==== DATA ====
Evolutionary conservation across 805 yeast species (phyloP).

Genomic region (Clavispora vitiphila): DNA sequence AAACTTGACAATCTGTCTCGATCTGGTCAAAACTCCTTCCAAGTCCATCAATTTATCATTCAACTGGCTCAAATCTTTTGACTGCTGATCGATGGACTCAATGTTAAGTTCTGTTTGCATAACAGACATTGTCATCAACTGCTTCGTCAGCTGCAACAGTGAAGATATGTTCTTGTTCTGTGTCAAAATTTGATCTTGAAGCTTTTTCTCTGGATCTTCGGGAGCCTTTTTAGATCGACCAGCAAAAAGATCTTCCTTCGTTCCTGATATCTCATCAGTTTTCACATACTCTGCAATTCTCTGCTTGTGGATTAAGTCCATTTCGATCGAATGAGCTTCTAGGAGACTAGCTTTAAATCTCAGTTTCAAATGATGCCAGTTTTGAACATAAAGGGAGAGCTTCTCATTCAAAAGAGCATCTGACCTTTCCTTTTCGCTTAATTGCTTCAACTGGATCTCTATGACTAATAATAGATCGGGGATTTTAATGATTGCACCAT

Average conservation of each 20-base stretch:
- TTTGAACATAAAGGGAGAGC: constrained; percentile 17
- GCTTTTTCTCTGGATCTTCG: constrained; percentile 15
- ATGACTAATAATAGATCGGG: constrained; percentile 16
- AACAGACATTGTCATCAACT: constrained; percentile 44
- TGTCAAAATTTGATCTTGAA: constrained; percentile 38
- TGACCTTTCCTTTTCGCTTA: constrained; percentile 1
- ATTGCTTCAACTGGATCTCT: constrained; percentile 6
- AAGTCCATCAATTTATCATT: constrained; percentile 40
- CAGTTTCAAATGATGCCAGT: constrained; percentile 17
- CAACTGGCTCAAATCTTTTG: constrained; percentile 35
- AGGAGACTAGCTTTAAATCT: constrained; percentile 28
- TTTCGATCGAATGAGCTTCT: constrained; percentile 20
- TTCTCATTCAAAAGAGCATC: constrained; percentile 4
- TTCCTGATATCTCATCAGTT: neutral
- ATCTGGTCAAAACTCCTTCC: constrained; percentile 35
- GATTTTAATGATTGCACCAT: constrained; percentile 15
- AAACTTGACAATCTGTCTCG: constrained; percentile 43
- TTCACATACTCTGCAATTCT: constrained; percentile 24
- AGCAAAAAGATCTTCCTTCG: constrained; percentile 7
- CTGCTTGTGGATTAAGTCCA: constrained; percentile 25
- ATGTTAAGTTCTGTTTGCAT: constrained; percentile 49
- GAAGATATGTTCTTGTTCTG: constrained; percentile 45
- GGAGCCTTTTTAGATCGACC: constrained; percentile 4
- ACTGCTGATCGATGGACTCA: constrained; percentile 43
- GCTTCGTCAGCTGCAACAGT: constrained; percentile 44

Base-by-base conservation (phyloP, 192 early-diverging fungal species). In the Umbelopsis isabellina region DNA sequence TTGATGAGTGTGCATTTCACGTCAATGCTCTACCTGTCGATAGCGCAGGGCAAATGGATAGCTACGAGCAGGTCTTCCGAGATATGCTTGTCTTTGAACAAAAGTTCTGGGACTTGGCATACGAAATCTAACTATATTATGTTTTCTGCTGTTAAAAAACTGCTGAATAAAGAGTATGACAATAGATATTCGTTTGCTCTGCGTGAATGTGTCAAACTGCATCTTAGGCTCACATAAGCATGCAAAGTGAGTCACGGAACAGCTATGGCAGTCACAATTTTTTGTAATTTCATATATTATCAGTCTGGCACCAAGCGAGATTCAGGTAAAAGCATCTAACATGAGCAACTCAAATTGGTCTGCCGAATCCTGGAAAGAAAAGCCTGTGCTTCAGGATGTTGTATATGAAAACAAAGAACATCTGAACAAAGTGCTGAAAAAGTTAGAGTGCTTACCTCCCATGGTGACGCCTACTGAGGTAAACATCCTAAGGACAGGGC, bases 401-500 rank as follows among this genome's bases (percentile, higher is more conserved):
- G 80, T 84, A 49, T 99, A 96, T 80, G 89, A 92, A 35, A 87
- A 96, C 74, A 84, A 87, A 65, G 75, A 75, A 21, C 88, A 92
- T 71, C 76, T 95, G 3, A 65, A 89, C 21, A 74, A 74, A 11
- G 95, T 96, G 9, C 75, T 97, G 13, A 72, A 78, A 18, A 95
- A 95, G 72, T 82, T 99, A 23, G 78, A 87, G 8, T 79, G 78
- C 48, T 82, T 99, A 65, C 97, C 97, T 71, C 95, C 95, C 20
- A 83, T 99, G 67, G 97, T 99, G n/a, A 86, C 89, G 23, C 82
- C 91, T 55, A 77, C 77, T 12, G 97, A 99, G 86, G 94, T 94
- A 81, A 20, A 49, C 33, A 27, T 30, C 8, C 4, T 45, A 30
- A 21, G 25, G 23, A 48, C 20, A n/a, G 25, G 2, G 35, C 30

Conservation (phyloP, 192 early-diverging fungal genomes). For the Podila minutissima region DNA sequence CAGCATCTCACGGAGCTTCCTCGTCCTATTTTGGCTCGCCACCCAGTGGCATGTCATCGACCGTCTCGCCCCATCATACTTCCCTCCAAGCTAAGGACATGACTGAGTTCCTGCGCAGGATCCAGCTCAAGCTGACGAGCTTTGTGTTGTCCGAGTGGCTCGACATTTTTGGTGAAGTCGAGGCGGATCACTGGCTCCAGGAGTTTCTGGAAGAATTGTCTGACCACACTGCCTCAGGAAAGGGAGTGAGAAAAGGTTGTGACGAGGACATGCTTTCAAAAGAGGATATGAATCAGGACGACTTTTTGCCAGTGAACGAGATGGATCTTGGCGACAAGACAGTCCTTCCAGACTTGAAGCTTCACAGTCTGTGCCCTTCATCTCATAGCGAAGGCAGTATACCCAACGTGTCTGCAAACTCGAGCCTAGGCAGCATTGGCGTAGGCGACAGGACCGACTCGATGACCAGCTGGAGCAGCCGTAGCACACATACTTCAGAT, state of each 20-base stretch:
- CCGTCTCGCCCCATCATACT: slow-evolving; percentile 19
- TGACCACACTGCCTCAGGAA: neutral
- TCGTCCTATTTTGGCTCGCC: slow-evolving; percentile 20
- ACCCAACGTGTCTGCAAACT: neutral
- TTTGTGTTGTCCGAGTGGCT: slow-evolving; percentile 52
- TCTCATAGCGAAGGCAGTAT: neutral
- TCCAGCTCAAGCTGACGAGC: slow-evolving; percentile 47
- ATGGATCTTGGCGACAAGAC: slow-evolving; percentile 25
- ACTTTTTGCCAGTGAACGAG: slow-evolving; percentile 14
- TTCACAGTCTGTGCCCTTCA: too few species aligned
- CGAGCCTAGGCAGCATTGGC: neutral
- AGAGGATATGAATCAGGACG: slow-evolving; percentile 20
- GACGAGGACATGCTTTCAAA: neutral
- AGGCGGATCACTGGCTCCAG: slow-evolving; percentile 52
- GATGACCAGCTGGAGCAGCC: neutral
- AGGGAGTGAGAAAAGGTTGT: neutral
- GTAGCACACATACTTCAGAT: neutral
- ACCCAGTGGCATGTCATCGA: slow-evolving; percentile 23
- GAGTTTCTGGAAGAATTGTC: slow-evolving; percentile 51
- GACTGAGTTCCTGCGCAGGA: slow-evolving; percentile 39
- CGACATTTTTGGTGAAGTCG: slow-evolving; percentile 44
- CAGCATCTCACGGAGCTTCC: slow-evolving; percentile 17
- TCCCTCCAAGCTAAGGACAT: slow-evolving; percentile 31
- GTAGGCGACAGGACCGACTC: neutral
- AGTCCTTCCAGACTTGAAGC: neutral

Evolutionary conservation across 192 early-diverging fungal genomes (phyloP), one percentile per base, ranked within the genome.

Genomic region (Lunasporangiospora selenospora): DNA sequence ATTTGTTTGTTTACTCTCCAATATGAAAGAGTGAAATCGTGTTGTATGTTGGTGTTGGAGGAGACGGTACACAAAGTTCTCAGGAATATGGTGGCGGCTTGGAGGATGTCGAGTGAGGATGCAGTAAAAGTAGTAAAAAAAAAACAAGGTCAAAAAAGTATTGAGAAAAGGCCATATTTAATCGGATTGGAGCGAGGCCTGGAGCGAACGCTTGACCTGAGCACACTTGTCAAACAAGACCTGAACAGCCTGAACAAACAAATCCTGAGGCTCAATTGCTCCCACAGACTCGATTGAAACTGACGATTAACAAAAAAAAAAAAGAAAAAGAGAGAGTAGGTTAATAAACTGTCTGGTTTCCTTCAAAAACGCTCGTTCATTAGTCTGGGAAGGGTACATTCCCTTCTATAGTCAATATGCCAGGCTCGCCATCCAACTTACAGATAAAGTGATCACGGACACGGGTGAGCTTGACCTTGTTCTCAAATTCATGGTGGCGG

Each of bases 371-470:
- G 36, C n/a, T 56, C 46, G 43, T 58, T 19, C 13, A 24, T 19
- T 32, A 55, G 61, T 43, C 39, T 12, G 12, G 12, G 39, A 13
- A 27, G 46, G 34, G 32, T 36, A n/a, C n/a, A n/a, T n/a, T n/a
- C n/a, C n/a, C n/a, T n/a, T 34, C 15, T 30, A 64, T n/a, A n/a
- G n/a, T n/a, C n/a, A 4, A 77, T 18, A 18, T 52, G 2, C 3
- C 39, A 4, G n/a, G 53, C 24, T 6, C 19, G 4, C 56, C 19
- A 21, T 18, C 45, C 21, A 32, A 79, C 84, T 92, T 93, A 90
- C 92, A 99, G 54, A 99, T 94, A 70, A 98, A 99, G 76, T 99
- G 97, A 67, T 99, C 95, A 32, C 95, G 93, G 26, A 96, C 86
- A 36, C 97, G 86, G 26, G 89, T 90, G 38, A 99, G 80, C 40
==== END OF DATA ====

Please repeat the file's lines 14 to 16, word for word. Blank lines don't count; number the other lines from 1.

- AGGAGACTAGCTTTAAATCT: constrained; percentile 28
- TTTCGATCGAATGAGCTTCT: constrained; percentile 20
- TTCTCATTCAAAAGAGCATC: constrained; percentile 4